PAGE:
Why does it feel like Ireland will be seeking IMF assistance within 12 months? This strikes me as a very cack-handed response…
The Government have just put a statement up on the Department of Finance website. Serious stuff.
The Government has today decided on an approach to the recapitalisation of credit institutions. The Government’s objective is to ensure the long-term sustainability of the banking sector in Ireland and to underpin its contribution through the availability of credit to individuals and businesses in the real economy. This initiative will help to foster and encourage the flow of funds to the economy, and limit the impact of financial market difficulties on businesses and individuals.
The Government noted that recapitalisation is recognised by the European Commission as one of the key measures that may be used by Member States to preserve stability and proper functioning of financial markets, and that it believes that in current market conditions even fundamentally sound banks may require additional capital to respond to widespread market perception that higher capital ratios are appropriate for the sector internationally.
The Government decision followed the Minister for Finance’s statement of 28 November 2008 which confirmed the State’s willingness to supplement and encourage private investment in the recapitalisation of credit institutions in Ireland with State participation.
In that context, the Government has decided either through the National Pensions Reserve Fund or otherwise and subject to terms and conditions, to support, alongside existing shareholders and private investors, a recapitalisation programme for credit institutions in Ireland of up to €10 billion.
The State’s investment may take the form of preference shares and/or ordinary shares and the State may where appropriate participate on an underwriting basis. In principle existing shareholders will be expected to have the right to subscribe for new capital on the same terms as the Government.
A key principle in the operation of such a fund will be to secure the interests of the taxpayers through an appropriate return on, and appropriate terms for, the investment.
The next step in this process will be for the Minister for Finance to initiate detailed engagement with the credit institutions themselves in respect of specific proposals.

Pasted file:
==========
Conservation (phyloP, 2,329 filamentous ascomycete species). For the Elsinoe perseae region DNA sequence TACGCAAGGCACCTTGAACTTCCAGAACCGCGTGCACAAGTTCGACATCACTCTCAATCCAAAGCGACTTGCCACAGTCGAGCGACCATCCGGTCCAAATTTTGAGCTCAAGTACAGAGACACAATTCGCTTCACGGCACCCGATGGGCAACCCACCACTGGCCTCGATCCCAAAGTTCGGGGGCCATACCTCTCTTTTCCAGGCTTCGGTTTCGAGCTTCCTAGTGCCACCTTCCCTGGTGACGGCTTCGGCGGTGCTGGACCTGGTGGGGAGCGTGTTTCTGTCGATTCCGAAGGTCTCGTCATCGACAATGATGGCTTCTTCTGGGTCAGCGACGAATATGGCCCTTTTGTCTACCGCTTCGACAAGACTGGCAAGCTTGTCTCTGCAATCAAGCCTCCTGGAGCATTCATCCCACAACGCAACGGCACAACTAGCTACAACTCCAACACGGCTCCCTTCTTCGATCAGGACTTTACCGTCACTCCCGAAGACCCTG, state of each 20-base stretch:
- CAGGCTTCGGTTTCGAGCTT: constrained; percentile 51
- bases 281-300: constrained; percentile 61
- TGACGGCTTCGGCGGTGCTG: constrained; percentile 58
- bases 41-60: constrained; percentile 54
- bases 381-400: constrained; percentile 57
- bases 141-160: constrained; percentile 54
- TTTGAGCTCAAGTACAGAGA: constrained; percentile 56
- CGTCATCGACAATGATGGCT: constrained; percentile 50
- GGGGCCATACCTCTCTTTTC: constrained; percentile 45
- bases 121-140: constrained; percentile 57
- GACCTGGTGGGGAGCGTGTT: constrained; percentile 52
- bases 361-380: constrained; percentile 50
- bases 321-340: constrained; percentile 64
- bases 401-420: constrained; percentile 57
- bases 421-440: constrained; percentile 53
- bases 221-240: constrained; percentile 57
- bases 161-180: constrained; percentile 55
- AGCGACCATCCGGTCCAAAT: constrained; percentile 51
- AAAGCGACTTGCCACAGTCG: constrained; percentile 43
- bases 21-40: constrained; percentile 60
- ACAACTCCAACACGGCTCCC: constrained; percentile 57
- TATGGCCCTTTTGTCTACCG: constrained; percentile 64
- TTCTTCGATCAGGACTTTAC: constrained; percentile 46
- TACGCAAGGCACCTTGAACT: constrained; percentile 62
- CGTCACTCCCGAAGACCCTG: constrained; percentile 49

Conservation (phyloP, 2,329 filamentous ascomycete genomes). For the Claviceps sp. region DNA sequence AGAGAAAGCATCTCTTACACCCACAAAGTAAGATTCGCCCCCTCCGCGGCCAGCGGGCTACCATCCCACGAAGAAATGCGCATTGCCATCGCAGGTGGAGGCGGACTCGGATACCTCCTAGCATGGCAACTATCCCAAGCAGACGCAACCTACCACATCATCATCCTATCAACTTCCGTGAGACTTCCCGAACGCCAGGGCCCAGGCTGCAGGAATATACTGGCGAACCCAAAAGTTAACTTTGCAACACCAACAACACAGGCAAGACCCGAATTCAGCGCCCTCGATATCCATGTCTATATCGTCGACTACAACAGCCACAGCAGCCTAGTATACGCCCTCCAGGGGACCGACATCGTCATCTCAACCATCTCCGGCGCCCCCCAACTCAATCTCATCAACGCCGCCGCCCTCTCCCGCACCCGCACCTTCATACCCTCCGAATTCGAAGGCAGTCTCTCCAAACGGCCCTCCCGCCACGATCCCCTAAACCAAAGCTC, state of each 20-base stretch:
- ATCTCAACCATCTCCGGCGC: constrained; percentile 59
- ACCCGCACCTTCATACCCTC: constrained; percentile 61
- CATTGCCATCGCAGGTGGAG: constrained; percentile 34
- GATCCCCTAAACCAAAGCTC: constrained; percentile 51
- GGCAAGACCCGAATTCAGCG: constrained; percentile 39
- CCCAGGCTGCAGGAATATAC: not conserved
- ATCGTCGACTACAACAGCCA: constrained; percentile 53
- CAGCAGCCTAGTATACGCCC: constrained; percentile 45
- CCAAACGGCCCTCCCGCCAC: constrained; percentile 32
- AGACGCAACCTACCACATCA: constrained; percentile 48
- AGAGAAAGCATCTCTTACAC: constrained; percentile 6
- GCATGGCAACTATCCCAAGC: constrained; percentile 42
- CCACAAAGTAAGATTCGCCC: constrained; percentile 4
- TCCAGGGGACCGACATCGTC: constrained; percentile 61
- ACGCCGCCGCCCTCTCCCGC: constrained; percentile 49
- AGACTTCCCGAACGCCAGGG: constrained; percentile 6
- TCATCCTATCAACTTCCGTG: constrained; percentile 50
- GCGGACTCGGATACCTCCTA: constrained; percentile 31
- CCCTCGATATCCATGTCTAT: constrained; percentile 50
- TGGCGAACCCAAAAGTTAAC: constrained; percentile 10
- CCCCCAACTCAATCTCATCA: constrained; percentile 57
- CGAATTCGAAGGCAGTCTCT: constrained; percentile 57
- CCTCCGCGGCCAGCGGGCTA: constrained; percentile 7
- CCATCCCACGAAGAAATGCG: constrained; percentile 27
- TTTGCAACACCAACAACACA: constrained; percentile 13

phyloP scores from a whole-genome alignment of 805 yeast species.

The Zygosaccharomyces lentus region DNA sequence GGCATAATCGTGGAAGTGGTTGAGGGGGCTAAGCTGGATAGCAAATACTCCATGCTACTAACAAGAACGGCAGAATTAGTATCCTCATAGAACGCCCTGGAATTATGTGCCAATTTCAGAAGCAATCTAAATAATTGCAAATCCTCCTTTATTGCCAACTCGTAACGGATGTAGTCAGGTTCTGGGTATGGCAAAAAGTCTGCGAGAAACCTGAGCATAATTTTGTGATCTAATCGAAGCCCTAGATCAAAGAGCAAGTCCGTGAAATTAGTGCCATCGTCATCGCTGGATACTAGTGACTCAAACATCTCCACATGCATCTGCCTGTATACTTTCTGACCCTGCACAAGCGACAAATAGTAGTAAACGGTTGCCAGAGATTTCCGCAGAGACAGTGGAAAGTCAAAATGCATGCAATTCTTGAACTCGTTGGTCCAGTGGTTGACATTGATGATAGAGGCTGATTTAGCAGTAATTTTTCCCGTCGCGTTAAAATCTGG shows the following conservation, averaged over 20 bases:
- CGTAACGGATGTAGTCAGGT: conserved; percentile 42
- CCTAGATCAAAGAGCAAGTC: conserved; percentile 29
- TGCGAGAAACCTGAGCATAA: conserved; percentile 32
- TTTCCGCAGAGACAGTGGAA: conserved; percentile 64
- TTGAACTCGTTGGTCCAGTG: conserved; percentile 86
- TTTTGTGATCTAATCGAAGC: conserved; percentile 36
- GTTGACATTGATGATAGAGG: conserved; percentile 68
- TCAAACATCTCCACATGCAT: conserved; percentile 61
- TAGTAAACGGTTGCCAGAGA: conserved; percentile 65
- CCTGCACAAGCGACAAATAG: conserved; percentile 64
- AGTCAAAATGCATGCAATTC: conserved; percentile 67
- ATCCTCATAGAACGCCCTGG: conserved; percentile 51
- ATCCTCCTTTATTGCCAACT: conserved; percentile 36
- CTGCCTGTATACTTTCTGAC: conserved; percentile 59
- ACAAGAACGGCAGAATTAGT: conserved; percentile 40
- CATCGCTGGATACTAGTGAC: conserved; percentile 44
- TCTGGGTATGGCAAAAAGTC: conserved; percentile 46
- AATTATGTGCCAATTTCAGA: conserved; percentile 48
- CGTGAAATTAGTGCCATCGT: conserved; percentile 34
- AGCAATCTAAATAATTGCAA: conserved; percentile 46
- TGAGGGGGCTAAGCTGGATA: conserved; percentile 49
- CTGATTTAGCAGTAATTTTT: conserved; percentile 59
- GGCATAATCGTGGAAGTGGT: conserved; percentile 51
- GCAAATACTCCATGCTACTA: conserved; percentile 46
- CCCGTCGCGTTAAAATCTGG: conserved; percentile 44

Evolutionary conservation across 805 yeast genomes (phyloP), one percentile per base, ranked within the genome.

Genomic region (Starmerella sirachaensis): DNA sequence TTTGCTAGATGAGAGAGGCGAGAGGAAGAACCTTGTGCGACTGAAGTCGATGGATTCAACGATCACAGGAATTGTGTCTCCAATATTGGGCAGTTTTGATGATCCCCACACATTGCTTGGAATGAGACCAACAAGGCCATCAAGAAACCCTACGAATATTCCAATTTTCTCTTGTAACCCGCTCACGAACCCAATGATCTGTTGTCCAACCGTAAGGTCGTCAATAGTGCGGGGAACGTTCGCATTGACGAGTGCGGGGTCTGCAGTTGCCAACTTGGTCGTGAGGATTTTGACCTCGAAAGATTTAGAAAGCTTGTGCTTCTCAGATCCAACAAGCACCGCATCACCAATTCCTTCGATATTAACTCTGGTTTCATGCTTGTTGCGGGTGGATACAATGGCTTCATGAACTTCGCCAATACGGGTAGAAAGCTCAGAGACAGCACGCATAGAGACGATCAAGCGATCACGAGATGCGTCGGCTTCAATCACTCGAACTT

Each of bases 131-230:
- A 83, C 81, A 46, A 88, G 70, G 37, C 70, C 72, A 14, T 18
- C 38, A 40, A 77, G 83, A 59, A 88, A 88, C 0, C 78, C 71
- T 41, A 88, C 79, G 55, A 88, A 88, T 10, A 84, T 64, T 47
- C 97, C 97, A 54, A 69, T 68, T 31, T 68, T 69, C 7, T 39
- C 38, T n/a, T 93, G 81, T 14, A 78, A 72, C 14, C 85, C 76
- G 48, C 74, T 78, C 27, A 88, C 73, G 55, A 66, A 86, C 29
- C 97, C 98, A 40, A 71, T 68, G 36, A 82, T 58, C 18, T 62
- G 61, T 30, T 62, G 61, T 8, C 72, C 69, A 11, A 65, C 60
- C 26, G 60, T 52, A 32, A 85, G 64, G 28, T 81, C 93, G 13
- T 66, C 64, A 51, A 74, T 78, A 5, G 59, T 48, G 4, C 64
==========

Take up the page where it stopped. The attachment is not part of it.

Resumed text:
In order to safeguard fully the interests of the taxpayer, State investment will be assessed on a case-by-case basis in an objective and non-discriminatory manner, having regard to the systemic importance of the institution, the importance of maintaining the stability of the financial system in the State, and the most effective and economical use of resources available to the State and each credit institution’s particular requirement for capital. Any State investment will be undertaken in line with best practice in the EU and elsewhere and consistent with EU State aid rules and in particular the recent European Commission communication on recapitalisation.
Recapitalised institutions may be required to comply with such requirements as to transparency and commercial conduct as the Minister sees fit.
The National Pensions Reserve Fund Act, 2000 will be amended, as necessary.
Discussions with the relevant credit institutions are ongoing, and the institutions continue to progress proposals for private investment. Institutions are being asked to submit their proposals by early January.
The Government guarantee Scheme remains in place.
You really have to wonder what on earth the people in the Department of Finance are thinking. This strikes me as extremely poorly thought out, and smacks of interference from the banks themselves. Brian Lenihan should resign. (I call for these things an awful lot, don’t I?) And does anyone remember the only recent announcements that Irish banks were well capitalised? Or that PwC report that said they were well capitalised?